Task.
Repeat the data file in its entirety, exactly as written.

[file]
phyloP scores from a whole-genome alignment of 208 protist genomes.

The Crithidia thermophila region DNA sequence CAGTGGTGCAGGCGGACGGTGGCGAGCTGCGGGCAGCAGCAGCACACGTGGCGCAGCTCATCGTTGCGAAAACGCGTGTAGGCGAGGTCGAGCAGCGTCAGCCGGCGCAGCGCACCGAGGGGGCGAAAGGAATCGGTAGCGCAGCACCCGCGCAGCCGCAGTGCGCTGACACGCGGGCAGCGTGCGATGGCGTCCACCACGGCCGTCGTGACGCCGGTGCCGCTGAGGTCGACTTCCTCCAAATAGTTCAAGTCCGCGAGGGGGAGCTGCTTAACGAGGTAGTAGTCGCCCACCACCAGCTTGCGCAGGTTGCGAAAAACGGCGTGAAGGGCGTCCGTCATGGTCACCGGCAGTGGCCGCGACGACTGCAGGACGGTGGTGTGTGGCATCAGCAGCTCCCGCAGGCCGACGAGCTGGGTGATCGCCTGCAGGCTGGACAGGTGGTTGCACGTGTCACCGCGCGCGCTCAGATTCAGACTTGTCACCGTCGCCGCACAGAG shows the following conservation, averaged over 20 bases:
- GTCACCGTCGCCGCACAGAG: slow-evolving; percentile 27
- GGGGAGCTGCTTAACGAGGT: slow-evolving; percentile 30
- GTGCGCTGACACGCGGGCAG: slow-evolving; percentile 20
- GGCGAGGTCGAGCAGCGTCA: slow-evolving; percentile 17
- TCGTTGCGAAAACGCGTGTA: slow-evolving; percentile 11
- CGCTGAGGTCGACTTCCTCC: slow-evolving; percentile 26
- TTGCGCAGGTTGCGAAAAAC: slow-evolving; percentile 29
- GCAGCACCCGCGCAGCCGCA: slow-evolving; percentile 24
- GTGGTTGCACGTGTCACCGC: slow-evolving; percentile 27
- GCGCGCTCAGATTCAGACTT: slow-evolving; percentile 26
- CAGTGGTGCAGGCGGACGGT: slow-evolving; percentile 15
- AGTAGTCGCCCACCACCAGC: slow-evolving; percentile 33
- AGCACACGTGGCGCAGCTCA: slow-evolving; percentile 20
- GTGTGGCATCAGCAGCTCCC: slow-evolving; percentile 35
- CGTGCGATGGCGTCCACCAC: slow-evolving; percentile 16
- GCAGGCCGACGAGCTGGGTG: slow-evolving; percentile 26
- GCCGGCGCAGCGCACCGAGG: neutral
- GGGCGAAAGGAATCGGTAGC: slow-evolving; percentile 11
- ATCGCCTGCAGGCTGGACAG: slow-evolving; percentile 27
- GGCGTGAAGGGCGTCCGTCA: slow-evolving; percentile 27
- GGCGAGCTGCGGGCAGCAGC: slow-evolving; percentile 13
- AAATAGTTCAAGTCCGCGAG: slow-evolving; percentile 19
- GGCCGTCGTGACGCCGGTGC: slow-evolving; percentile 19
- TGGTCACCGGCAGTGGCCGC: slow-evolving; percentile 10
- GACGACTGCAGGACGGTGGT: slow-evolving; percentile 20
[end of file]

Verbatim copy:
phyloP scores from a whole-genome alignment of 208 protist genomes.

The Crithidia thermophila region DNA sequence CAGTGGTGCAGGCGGACGGTGGCGAGCTGCGGGCAGCAGCAGCACACGTGGCGCAGCTCATCGTTGCGAAAACGCGTGTAGGCGAGGTCGAGCAGCGTCAGCCGGCGCAGCGCACCGAGGGGGCGAAAGGAATCGGTAGCGCAGCACCCGCGCAGCCGCAGTGCGCTGACACGCGGGCAGCGTGCGATGGCGTCCACCACGGCCGTCGTGACGCCGGTGCCGCTGAGGTCGACTTCCTCCAAATAGTTCAAGTCCGCGAGGGGGAGCTGCTTAACGAGGTAGTAGTCGCCCACCACCAGCTTGCGCAGGTTGCGAAAAACGGCGTGAAGGGCGTCCGTCATGGTCACCGGCAGTGGCCGCGACGACTGCAGGACGGTGGTGTGTGGCATCAGCAGCTCCCGCAGGCCGACGAGCTGGGTGATCGCCTGCAGGCTGGACAGGTGGTTGCACGTGTCACCGCGCGCGCTCAGATTCAGACTTGTCACCGTCGCCGCACAGAG shows the following conservation, averaged over 20 bases:
- GTCACCGTCGCCGCACAGAG: slow-evolving; percentile 27
- GGGGAGCTGCTTAACGAGGT: slow-evolving; percentile 30
- GTGCGCTGACACGCGGGCAG: slow-evolving; percentile 20
- GGCGAGGTCGAGCAGCGTCA: slow-evolving; percentile 17
- TCGTTGCGAAAACGCGTGTA: slow-evolving; percentile 11
- CGCTGAGGTCGACTTCCTCC: slow-evolving; percentile 26
- TTGCGCAGGTTGCGAAAAAC: slow-evolving; percentile 29
- GCAGCACCCGCGCAGCCGCA: slow-evolving; percentile 24
- GTGGTTGCACGTGTCACCGC: slow-evolving; percentile 27
- GCGCGCTCAGATTCAGACTT: slow-evolving; percentile 26
- CAGTGGTGCAGGCGGACGGT: slow-evolving; percentile 15
- AGTAGTCGCCCACCACCAGC: slow-evolving; percentile 33
- AGCACACGTGGCGCAGCTCA: slow-evolving; percentile 20
- GTGTGGCATCAGCAGCTCCC: slow-evolving; percentile 35
- CGTGCGATGGCGTCCACCAC: slow-evolving; percentile 16
- GCAGGCCGACGAGCTGGGTG: slow-evolving; percentile 26
- GCCGGCGCAGCGCACCGAGG: neutral
- GGGCGAAAGGAATCGGTAGC: slow-evolving; percentile 11
- ATCGCCTGCAGGCTGGACAG: slow-evolving; percentile 27
- GGCGTGAAGGGCGTCCGTCA: slow-evolving; percentile 27
- GGCGAGCTGCGGGCAGCAGC: slow-evolving; percentile 13
- AAATAGTTCAAGTCCGCGAG: slow-evolving; percentile 19
- GGCCGTCGTGACGCCGGTGC: slow-evolving; percentile 19
- TGGTCACCGGCAGTGGCCGC: slow-evolving; percentile 10
- GACGACTGCAGGACGGTGGT: slow-evolving; percentile 20